United States District Court, D. Colorado
OPINION AND ORDER GRANTING IN PART MOTION TO
S. Krieger Chief United States District Judge.
MATTER comes before the Court pursuant to the
Defendant's (“Payscale”) Motion to Dismiss
(# 8), Ms. Kulikowski's response
(# 9), and Payscale's reply (#
12). Also pending are additional motions by Ms.
Kulikowski that essentially seek leave to amend her complaint
(# 10, 14, 21), and a motion by Payscale
(# 11) seeking to strike on of Ms.
Kulikowski's motions to amend.
Kulikowski's pro se Complaint (#
1) is lengthy, discursive, and difficult to parse.
It consists largely of attachments, and from those
attachments, the Court discerns the following facts.
2007 until March 24, 2018, Ms. Kulikowski was employed by
Payscale. Her most recent job title was Client Manager, and
her job duties involved managing clients, processing client
renewals, training new users, and various other tasks. Ms.
Kulikowski is of Polish ancestry and, most pertinently,
suffers from Post Traumatic Stress Disorder
the Court can determine, Ms. Kulikowski's issues with
Payscale derive from four events. First, on September 12,
2017, Ms. Kulikowski was participating in a leadership
training workshop at Payscale, when the trainer used the
phrase “Every parent has a favorite child.” Ms.
Kulikowski states that “this microaggression . . . sent
me spiraling into a PTSD nightmare because I was [not] the
favorite child in my family.” Beyond apparently
identifying this incident as an event that triggered her
PTSD, she does not elaborate further on this incident.
on September 24, 2017, Ms. Kulikowski requested, apparently
pursuant to the Americans With Disabilities Act, that
Payscale provide her with an accommodation for her PTSD in
advance of an upcoming conference. Specifically, Ms.
Kulikowski requested that Payscale provide her with “a
private room where I could go and release emotions in the
event I experienced a panic/trauma episode.” Payscale
asked Ms. Kulikowski to complete some medical paperwork in
furtherance of her request, and then scheduled a meeting with
Ms. Kulikowski, Human Resources representative Crystal Rose,
and Payscale CEO Mike Metzger, to discuss her request and
other issues. Ms. Kulikowski stated that she “feel[s]
incredibly unsafe with both”Ms. Rose and Mr. Metzger, and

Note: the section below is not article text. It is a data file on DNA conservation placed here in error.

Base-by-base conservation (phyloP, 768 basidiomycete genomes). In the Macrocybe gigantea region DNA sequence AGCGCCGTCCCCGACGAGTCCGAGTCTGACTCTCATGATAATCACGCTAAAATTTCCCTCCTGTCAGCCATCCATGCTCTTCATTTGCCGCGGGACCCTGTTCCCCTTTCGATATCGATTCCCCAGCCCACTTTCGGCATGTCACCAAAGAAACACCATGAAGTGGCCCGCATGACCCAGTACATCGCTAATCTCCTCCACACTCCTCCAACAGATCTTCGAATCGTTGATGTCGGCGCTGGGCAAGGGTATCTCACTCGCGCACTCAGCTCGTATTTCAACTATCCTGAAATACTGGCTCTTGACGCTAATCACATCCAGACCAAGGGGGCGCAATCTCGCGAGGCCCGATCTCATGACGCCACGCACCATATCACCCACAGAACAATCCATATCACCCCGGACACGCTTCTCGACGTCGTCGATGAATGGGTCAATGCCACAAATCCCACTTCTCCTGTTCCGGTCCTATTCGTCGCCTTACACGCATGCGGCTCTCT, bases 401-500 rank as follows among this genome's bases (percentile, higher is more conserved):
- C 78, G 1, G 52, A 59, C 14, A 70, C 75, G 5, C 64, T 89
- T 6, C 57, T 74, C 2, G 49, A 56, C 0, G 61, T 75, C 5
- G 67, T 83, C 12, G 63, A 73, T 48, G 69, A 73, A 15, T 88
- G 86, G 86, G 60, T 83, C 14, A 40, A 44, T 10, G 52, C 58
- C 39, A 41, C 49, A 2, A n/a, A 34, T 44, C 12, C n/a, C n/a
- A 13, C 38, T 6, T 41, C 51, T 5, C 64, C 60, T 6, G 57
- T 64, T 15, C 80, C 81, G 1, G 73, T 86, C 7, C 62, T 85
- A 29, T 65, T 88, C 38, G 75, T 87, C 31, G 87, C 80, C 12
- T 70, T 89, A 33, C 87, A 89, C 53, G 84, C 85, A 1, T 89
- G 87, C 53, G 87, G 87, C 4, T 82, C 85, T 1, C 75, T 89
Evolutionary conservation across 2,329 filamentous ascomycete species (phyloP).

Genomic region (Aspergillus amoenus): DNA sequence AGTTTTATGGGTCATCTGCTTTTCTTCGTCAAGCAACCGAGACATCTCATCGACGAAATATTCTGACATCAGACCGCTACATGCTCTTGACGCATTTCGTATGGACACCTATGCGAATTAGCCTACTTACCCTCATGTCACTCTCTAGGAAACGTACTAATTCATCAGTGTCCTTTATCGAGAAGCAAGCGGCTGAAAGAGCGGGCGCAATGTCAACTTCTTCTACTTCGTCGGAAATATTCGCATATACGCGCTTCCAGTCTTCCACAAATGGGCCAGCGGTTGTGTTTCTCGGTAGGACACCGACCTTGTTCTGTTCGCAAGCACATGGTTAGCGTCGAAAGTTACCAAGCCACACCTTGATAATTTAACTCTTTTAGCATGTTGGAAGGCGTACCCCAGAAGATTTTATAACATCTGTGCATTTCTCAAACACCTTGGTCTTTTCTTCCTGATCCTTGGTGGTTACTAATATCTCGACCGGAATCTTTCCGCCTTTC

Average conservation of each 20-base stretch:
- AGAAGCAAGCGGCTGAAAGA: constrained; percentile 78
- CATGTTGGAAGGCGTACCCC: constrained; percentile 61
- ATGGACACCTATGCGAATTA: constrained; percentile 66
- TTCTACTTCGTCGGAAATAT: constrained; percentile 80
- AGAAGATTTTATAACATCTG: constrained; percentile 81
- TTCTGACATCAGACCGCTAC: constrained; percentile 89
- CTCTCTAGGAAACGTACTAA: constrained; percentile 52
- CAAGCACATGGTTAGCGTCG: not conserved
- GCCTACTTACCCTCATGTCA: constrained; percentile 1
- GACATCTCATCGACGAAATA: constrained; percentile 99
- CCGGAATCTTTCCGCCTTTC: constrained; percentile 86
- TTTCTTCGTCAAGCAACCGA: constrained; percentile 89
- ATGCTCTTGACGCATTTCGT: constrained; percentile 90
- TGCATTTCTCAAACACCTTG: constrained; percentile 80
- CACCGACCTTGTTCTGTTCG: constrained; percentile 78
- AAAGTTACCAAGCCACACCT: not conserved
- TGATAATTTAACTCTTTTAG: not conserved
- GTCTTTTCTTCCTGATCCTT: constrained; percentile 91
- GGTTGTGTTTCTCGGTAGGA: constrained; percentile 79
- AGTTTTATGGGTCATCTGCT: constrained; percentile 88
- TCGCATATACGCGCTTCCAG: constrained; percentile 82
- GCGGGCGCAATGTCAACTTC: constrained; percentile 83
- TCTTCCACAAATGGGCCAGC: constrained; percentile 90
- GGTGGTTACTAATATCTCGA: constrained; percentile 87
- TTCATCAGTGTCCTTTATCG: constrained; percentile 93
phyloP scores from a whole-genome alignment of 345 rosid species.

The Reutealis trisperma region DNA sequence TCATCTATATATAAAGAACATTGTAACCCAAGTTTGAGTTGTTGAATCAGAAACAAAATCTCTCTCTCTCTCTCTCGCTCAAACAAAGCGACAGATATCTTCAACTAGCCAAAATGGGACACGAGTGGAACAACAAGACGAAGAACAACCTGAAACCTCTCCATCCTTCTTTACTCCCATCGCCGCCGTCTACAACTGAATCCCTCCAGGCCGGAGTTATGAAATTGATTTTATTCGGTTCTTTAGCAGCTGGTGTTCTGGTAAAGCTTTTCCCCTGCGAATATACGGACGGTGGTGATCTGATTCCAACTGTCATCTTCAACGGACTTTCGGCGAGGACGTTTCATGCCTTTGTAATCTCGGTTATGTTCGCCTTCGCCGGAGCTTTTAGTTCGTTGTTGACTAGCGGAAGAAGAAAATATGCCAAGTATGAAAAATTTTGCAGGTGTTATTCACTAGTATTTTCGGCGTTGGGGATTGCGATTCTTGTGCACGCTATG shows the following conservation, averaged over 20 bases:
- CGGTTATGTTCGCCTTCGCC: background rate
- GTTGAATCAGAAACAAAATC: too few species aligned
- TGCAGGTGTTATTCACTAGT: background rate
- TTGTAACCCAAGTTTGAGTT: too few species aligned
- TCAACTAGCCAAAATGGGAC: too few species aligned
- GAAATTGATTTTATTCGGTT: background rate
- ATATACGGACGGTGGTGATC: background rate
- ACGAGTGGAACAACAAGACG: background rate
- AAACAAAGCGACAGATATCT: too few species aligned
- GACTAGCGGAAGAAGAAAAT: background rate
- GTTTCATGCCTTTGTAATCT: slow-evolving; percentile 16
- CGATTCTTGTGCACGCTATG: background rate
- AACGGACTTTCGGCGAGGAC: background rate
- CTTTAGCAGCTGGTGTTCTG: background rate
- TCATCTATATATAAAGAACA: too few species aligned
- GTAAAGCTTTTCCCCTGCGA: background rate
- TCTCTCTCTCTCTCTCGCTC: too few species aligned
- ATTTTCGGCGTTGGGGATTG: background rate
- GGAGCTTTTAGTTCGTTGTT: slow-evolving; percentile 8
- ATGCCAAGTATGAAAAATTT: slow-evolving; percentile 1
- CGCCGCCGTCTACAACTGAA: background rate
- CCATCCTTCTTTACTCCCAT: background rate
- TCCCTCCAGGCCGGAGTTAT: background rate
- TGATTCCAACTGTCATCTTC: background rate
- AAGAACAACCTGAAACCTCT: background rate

asked to have certain Payscale officials accompany her to the
meeting. Payscale refused to authorize the requested
individuals and offered Ms. Kulikowski the option to be
assisted by certain other individuals. Ms. Kulikowski refused
that offer and Payscale ultimately cancelled the meeting. Ms.
Kulikowski appears to allege that her request for the private
room during the conference was also denied. It is not clear
whether the conference took place, whether Ms. Kulikowski
participated as intended, or whether the absence of a private
room affected her participation at the conference.
at some point in October 2017, a Payscale employee posted an
anonymous online comment about the company, accusing it of
racism. Ms. Rose and Mr. Metzger sent out an email to all
employees, acknowledging awareness of the online comment,
emphasizing Payscale's complaint process and
anti-discrimination initiatives, and inviting employees to
bring complaints to management. Ms. Kulikowski “was
appalled at this e-mail” because she “had been
submitting complaints about discrimination and inequity for
almost a month” but had not been taken seriously. It is
not clear whether the “complaints” she refers to
are those regarding her PTSD accommodation, or some other
complaints; beyond the statement quoted above, Ms. Kulikowski
provides no other detail about this incident.
Court pauses the chronology here for a moment. On October 25,
2017, Ms. Kulikowski filed a Charge of Discrimination with
the Equal Employment Opportunity Commission
(“EEOC”). She alleged that she had been
discriminated against because of her sex, disability, and
national origin (her Polish ancestry), and recited the second
and third events set forth above. Ms. Kulikowski seems to
suggest in her Complaint that she subsequently withdrew the